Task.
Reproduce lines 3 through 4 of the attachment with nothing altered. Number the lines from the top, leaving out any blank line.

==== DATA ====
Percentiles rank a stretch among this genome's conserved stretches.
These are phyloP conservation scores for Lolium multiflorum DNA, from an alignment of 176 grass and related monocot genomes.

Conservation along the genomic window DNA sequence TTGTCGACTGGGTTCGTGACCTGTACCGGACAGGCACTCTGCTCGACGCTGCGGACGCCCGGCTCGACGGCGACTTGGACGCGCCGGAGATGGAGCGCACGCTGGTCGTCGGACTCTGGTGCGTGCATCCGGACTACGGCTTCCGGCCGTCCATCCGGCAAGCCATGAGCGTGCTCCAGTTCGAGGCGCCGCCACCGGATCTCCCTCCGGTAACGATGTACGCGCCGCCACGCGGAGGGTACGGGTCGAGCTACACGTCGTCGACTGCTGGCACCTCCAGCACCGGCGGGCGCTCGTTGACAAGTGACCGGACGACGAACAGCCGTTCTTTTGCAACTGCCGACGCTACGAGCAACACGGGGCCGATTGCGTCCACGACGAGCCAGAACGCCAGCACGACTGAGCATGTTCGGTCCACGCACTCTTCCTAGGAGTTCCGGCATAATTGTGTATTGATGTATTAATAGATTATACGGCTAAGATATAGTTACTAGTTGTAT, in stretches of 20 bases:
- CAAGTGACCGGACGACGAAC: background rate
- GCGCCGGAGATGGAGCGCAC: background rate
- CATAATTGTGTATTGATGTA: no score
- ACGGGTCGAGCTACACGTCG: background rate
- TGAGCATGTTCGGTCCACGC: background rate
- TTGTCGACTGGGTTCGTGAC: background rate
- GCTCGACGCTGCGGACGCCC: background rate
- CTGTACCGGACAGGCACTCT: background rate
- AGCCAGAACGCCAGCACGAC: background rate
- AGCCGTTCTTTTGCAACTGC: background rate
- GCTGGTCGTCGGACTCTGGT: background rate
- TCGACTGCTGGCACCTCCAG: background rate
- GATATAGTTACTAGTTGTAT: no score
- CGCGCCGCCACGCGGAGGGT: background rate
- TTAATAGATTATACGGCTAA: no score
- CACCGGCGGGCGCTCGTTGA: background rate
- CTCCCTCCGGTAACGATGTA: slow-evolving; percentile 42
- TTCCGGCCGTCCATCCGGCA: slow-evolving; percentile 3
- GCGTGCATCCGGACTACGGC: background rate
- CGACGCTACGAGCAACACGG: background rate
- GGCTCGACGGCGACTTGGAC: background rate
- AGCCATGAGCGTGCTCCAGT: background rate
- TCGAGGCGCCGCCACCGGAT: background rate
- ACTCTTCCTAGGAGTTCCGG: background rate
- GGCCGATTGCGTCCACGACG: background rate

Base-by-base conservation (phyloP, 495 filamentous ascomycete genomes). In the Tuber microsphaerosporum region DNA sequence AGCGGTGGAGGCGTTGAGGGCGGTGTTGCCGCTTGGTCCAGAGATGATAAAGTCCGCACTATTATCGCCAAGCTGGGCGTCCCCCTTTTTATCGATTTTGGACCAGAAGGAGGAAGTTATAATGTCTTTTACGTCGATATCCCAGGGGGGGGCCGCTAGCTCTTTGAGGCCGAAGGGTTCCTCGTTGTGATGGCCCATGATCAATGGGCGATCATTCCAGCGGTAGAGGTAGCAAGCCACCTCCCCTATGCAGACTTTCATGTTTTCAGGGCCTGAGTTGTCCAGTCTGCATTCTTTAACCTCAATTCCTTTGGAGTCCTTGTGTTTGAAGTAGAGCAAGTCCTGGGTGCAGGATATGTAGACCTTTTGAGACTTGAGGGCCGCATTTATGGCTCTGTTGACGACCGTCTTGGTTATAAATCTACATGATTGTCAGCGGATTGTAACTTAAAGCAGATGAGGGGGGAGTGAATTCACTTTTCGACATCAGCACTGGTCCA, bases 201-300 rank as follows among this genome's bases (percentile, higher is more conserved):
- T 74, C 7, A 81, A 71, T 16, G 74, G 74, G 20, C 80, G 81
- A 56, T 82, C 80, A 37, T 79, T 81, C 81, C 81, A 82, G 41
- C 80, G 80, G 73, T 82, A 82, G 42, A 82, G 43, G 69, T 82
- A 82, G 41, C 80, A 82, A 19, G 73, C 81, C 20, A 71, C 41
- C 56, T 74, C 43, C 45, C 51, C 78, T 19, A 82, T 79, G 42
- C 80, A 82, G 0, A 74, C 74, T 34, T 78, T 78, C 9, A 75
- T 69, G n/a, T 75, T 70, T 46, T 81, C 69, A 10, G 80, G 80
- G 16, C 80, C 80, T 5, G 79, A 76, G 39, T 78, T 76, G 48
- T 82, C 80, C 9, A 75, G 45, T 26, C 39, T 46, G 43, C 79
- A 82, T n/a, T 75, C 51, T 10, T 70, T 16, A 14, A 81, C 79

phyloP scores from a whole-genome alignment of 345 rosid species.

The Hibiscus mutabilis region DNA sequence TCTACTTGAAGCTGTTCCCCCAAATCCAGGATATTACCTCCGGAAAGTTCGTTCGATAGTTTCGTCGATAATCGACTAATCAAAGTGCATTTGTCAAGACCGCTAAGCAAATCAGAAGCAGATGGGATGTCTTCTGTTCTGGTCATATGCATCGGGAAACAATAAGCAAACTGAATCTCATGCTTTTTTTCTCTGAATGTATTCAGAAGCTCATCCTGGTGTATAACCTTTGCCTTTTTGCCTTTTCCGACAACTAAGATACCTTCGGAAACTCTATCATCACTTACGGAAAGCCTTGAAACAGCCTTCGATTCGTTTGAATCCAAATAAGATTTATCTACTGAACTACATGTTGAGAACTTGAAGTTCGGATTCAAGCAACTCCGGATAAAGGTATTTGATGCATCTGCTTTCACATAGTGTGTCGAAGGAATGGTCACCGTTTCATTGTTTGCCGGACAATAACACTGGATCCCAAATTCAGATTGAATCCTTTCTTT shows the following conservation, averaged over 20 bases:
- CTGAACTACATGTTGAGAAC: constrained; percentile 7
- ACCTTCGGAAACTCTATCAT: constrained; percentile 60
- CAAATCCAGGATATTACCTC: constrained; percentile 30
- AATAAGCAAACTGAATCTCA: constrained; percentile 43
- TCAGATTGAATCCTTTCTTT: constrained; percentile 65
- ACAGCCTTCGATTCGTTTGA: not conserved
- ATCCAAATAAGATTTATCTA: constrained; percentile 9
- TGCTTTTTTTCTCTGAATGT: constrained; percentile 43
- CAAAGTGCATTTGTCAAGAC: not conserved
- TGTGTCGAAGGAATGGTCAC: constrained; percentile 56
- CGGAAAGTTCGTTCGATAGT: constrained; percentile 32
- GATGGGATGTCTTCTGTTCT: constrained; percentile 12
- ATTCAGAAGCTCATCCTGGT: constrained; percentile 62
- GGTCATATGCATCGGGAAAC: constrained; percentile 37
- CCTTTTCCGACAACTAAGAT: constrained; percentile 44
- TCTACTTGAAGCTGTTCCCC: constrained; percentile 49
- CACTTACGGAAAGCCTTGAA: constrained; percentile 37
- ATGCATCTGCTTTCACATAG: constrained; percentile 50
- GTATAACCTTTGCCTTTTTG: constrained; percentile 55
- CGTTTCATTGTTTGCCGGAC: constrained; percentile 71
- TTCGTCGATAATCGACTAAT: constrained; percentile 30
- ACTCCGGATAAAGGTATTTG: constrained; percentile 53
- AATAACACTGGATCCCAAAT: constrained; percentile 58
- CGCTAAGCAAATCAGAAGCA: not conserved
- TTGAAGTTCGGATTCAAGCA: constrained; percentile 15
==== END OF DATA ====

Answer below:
Conservation along the genomic window DNA sequence TTGTCGACTGGGTTCGTGACCTGTACCGGACAGGCACTCTGCTCGACGCTGCGGACGCCCGGCTCGACGGCGACTTGGACGCGCCGGAGATGGAGCGCACGCTGGTCGTCGGACTCTGGTGCGTGCATCCGGACTACGGCTTCCGGCCGTCCATCCGGCAAGCCATGAGCGTGCTCCAGTTCGAGGCGCCGCCACCGGATCTCCCTCCGGTAACGATGTACGCGCCGCCACGCGGAGGGTACGGGTCGAGCTACACGTCGTCGACTGCTGGCACCTCCAGCACCGGCGGGCGCTCGTTGACAAGTGACCGGACGACGAACAGCCGTTCTTTTGCAACTGCCGACGCTACGAGCAACACGGGGCCGATTGCGTCCACGACGAGCCAGAACGCCAGCACGACTGAGCATGTTCGGTCCACGCACTCTTCCTAGGAGTTCCGGCATAATTGTGTATTGATGTATTAATAGATTATACGGCTAAGATATAGTTACTAGTTGTAT, in stretches of 20 bases:
- CAAGTGACCGGACGACGAAC: background rate